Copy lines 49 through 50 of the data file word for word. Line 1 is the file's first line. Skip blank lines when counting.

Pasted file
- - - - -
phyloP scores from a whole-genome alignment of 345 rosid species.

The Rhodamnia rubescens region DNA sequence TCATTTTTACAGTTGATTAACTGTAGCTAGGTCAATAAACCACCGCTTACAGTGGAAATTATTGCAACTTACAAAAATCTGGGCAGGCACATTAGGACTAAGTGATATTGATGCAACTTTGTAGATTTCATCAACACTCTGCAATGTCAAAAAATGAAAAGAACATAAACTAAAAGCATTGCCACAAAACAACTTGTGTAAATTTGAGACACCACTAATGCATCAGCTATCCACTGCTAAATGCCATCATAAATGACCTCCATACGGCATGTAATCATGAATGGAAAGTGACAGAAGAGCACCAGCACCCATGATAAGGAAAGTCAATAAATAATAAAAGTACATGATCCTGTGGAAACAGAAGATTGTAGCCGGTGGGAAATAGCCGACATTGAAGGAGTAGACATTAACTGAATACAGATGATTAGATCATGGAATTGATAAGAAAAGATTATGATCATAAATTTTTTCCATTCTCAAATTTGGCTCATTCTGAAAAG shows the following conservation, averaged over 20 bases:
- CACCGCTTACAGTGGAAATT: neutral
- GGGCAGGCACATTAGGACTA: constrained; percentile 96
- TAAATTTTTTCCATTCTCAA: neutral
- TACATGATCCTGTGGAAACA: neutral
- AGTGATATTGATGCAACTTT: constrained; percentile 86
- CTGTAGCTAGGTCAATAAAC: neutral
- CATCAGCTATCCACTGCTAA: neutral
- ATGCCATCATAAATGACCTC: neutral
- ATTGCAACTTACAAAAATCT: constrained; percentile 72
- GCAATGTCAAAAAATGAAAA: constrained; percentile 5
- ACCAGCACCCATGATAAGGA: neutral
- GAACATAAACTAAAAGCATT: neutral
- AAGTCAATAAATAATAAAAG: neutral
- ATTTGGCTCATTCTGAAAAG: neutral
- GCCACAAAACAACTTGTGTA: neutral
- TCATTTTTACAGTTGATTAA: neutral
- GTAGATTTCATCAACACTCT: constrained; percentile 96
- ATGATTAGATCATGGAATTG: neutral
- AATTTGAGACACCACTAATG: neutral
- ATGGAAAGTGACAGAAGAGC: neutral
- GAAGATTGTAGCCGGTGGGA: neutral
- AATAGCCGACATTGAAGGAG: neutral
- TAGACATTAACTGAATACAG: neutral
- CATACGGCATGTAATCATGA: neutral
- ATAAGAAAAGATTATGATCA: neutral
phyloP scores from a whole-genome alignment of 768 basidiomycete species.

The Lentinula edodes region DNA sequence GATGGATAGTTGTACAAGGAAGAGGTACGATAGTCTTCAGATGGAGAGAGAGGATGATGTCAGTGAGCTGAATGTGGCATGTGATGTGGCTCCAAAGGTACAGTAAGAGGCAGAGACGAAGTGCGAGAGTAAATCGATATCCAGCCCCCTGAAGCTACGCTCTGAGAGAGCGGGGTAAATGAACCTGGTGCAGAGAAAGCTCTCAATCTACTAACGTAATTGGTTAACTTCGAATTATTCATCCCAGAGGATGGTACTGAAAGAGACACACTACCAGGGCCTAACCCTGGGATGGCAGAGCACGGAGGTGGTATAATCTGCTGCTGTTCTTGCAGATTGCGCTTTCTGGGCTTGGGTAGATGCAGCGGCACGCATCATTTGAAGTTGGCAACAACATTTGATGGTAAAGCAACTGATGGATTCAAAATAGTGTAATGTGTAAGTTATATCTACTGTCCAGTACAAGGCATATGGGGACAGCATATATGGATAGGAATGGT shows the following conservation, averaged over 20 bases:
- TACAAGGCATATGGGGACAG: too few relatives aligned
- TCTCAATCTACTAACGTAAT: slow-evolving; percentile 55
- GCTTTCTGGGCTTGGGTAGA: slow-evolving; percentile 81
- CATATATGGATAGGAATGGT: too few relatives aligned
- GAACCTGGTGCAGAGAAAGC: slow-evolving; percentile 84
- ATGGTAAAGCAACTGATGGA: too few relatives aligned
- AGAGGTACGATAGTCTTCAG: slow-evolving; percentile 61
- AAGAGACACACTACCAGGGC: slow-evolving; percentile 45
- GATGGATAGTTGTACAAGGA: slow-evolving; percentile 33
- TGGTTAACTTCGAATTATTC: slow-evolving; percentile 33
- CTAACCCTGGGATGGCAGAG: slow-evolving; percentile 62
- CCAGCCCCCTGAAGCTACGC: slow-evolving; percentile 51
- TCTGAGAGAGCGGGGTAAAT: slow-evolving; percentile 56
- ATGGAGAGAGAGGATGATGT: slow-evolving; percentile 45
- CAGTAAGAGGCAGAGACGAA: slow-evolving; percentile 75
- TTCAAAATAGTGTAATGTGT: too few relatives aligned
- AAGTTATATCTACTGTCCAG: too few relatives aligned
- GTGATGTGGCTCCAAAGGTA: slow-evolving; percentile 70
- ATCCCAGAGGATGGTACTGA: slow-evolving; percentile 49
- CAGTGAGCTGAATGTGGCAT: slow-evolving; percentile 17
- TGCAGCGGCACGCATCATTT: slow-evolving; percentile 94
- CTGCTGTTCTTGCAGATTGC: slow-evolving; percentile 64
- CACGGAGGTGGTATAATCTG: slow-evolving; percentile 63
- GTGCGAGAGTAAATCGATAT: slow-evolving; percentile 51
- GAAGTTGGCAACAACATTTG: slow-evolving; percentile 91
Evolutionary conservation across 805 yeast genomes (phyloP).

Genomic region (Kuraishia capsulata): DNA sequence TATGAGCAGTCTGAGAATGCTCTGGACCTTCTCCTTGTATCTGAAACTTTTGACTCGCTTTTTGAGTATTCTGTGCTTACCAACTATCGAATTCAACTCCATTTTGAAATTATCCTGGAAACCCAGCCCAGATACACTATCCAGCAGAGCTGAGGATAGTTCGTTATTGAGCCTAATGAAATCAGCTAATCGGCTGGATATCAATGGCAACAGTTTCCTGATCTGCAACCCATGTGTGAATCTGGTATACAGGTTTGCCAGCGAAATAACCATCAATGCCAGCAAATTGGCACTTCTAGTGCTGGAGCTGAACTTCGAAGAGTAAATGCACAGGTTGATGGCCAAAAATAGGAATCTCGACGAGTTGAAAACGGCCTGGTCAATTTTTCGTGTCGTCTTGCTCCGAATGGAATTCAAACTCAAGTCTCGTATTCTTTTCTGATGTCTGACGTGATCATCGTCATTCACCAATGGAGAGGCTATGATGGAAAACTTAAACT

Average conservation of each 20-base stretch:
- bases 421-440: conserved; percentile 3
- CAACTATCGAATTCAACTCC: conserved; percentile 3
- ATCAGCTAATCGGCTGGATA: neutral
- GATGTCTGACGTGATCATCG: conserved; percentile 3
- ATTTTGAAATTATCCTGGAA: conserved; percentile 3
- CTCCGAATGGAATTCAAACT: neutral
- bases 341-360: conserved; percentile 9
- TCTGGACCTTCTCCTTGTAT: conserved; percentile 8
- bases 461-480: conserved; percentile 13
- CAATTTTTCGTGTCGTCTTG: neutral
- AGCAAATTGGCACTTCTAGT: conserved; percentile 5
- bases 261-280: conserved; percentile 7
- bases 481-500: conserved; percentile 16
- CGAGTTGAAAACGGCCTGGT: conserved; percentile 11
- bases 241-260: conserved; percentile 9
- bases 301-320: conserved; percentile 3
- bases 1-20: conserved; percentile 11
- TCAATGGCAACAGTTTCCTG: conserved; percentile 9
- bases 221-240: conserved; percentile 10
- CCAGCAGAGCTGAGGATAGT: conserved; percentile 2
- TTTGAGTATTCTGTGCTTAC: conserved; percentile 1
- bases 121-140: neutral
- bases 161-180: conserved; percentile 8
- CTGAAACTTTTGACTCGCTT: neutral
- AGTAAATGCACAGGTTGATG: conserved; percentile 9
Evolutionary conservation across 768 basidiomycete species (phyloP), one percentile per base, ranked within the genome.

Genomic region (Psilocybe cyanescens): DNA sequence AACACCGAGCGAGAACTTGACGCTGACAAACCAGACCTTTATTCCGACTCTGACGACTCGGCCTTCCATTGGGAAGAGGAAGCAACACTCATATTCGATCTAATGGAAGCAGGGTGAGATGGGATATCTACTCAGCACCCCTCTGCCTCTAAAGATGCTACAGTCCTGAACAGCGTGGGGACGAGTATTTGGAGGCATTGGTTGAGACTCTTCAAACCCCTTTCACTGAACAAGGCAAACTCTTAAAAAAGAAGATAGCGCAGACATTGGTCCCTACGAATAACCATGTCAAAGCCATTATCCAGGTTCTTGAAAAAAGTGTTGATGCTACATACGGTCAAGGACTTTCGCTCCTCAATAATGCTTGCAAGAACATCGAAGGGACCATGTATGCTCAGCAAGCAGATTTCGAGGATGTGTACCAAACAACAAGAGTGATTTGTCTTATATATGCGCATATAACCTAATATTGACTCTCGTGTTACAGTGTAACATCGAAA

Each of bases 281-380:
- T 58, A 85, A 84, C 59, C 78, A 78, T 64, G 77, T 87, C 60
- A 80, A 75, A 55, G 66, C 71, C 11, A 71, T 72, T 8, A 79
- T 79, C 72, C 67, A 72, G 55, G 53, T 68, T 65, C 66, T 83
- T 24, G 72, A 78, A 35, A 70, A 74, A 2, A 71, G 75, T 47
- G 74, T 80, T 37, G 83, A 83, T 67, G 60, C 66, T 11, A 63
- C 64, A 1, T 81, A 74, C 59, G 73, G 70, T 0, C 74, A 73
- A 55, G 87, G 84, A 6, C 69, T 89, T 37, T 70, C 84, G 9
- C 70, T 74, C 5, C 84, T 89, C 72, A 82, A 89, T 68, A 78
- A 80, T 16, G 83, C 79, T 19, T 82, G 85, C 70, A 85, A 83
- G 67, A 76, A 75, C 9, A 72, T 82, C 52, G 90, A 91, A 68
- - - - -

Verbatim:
- CAGTGAGCTGAATGTGGCAT: slow-evolving; percentile 17
- TGCAGCGGCACGCATCATTT: slow-evolving; percentile 94